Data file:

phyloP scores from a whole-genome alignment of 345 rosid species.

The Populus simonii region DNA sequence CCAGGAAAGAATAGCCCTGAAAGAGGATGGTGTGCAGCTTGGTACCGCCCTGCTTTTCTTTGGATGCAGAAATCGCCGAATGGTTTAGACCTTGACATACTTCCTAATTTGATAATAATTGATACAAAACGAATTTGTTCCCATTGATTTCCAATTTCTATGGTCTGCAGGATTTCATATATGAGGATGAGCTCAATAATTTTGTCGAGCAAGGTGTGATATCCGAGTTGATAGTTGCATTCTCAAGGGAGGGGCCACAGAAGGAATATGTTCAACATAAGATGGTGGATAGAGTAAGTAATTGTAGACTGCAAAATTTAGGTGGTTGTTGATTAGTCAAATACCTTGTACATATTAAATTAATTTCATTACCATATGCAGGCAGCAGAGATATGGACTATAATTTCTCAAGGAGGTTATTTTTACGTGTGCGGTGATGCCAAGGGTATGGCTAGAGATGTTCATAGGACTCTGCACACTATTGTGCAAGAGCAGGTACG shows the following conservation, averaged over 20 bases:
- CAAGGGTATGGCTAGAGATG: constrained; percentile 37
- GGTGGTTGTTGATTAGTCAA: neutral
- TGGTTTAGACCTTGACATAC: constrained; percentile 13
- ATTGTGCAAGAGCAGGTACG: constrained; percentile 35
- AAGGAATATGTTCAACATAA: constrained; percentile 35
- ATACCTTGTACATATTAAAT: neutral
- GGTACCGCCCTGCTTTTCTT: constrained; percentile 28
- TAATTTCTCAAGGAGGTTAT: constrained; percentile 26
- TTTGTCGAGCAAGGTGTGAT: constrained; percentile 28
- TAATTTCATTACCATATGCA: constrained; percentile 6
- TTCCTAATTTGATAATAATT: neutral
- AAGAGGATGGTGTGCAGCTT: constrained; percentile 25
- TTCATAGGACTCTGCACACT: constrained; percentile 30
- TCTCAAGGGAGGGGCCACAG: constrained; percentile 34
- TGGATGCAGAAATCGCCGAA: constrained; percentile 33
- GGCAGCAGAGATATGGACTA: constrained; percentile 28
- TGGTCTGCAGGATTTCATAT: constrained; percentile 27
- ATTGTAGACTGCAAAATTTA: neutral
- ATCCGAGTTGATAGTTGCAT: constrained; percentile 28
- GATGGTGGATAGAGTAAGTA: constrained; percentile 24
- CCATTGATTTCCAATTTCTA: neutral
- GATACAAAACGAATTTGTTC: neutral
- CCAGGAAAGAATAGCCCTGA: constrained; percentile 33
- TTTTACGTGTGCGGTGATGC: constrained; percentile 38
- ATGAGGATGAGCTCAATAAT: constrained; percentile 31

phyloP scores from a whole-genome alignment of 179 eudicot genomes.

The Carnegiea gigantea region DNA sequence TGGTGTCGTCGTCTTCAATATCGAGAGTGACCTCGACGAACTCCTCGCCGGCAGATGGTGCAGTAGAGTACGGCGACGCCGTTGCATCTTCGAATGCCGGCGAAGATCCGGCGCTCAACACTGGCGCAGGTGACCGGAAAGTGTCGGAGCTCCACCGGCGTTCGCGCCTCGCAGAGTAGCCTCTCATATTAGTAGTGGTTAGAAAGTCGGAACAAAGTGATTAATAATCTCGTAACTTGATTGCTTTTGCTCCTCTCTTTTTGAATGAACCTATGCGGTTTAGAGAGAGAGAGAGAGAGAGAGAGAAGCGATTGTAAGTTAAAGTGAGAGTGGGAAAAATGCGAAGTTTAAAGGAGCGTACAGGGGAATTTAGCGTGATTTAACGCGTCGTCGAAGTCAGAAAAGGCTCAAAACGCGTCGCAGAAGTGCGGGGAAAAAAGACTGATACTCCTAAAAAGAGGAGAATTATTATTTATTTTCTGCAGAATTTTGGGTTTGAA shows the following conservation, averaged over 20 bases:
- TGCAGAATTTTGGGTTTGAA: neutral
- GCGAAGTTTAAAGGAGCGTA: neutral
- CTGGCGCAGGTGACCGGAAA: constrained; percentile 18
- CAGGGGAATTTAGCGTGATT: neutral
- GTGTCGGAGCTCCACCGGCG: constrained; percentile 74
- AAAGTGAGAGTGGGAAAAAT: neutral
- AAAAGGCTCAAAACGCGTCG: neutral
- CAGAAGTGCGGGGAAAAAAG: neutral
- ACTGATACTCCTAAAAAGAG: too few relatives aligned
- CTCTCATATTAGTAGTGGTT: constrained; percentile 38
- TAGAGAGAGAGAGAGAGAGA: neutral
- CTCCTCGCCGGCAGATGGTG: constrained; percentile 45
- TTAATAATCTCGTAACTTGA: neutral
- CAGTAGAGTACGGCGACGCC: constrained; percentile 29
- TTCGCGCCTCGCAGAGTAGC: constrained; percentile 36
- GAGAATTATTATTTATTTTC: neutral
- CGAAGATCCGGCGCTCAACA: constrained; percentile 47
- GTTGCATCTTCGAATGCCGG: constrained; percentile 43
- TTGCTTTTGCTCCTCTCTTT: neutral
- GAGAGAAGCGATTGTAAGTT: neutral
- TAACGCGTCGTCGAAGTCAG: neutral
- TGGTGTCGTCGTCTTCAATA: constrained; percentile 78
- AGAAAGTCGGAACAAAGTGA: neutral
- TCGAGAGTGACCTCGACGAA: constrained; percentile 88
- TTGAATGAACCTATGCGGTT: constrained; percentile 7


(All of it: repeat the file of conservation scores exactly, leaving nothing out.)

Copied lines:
phyloP scores from a whole-genome alignment of 345 rosid species.

The Populus simonii region DNA sequence CCAGGAAAGAATAGCCCTGAAAGAGGATGGTGTGCAGCTTGGTACCGCCCTGCTTTTCTTTGGATGCAGAAATCGCCGAATGGTTTAGACCTTGACATACTTCCTAATTTGATAATAATTGATACAAAACGAATTTGTTCCCATTGATTTCCAATTTCTATGGTCTGCAGGATTTCATATATGAGGATGAGCTCAATAATTTTGTCGAGCAAGGTGTGATATCCGAGTTGATAGTTGCATTCTCAAGGGAGGGGCCACAGAAGGAATATGTTCAACATAAGATGGTGGATAGAGTAAGTAATTGTAGACTGCAAAATTTAGGTGGTTGTTGATTAGTCAAATACCTTGTACATATTAAATTAATTTCATTACCATATGCAGGCAGCAGAGATATGGACTATAATTTCTCAAGGAGGTTATTTTTACGTGTGCGGTGATGCCAAGGGTATGGCTAGAGATGTTCATAGGACTCTGCACACTATTGTGCAAGAGCAGGTACG shows the following conservation, averaged over 20 bases:
- CAAGGGTATGGCTAGAGATG: constrained; percentile 37
- GGTGGTTGTTGATTAGTCAA: neutral
- TGGTTTAGACCTTGACATAC: constrained; percentile 13
- ATTGTGCAAGAGCAGGTACG: constrained; percentile 35
- AAGGAATATGTTCAACATAA: constrained; percentile 35
- ATACCTTGTACATATTAAAT: neutral
- GGTACCGCCCTGCTTTTCTT: constrained; percentile 28
- TAATTTCTCAAGGAGGTTAT: constrained; percentile 26
- TTTGTCGAGCAAGGTGTGAT: constrained; percentile 28
- TAATTTCATTACCATATGCA: constrained; percentile 6
- TTCCTAATTTGATAATAATT: neutral
- AAGAGGATGGTGTGCAGCTT: constrained; percentile 25
- TTCATAGGACTCTGCACACT: constrained; percentile 30
- TCTCAAGGGAGGGGCCACAG: constrained; percentile 34
- TGGATGCAGAAATCGCCGAA: constrained; percentile 33
- GGCAGCAGAGATATGGACTA: constrained; percentile 28
- TGGTCTGCAGGATTTCATAT: constrained; percentile 27
- ATTGTAGACTGCAAAATTTA: neutral
- ATCCGAGTTGATAGTTGCAT: constrained; percentile 28
- GATGGTGGATAGAGTAAGTA: constrained; percentile 24
- CCATTGATTTCCAATTTCTA: neutral
- GATACAAAACGAATTTGTTC: neutral
- CCAGGAAAGAATAGCCCTGA: constrained; percentile 33
- TTTTACGTGTGCGGTGATGC: constrained; percentile 38
- ATGAGGATGAGCTCAATAAT: constrained; percentile 31

phyloP scores from a whole-genome alignment of 179 eudicot genomes.

The Carnegiea gigantea region DNA sequence TGGTGTCGTCGTCTTCAATATCGAGAGTGACCTCGACGAACTCCTCGCCGGCAGATGGTGCAGTAGAGTACGGCGACGCCGTTGCATCTTCGAATGCCGGCGAAGATCCGGCGCTCAACACTGGCGCAGGTGACCGGAAAGTGTCGGAGCTCCACCGGCGTTCGCGCCTCGCAGAGTAGCCTCTCATATTAGTAGTGGTTAGAAAGTCGGAACAAAGTGATTAATAATCTCGTAACTTGATTGCTTTTGCTCCTCTCTTTTTGAATGAACCTATGCGGTTTAGAGAGAGAGAGAGAGAGAGAGAGAAGCGATTGTAAGTTAAAGTGAGAGTGGGAAAAATGCGAAGTTTAAAGGAGCGTACAGGGGAATTTAGCGTGATTTAACGCGTCGTCGAAGTCAGAAAAGGCTCAAAACGCGTCGCAGAAGTGCGGGGAAAAAAGACTGATACTCCTAAAAAGAGGAGAATTATTATTTATTTTCTGCAGAATTTTGGGTTTGAA shows the following conservation, averaged over 20 bases:
- TGCAGAATTTTGGGTTTGAA: neutral
- GCGAAGTTTAAAGGAGCGTA: neutral
- CTGGCGCAGGTGACCGGAAA: constrained; percentile 18
- CAGGGGAATTTAGCGTGATT: neutral
- GTGTCGGAGCTCCACCGGCG: constrained; percentile 74
- AAAGTGAGAGTGGGAAAAAT: neutral
- AAAAGGCTCAAAACGCGTCG: neutral
- CAGAAGTGCGGGGAAAAAAG: neutral
- ACTGATACTCCTAAAAAGAG: too few relatives aligned
- CTCTCATATTAGTAGTGGTT: constrained; percentile 38
- TAGAGAGAGAGAGAGAGAGA: neutral
- CTCCTCGCCGGCAGATGGTG: constrained; percentile 45
- TTAATAATCTCGTAACTTGA: neutral
- CAGTAGAGTACGGCGACGCC: constrained; percentile 29
- TTCGCGCCTCGCAGAGTAGC: constrained; percentile 36
- GAGAATTATTATTTATTTTC: neutral
- CGAAGATCCGGCGCTCAACA: constrained; percentile 47
- GTTGCATCTTCGAATGCCGG: constrained; percentile 43
- TTGCTTTTGCTCCTCTCTTT: neutral
- GAGAGAAGCGATTGTAAGTT: neutral
- TAACGCGTCGTCGAAGTCAG: neutral
- TGGTGTCGTCGTCTTCAATA: constrained; percentile 78
- AGAAAGTCGGAACAAAGTGA: neutral
- TCGAGAGTGACCTCGACGAA: constrained; percentile 88
- TTGAATGAACCTATGCGGTT: constrained; percentile 7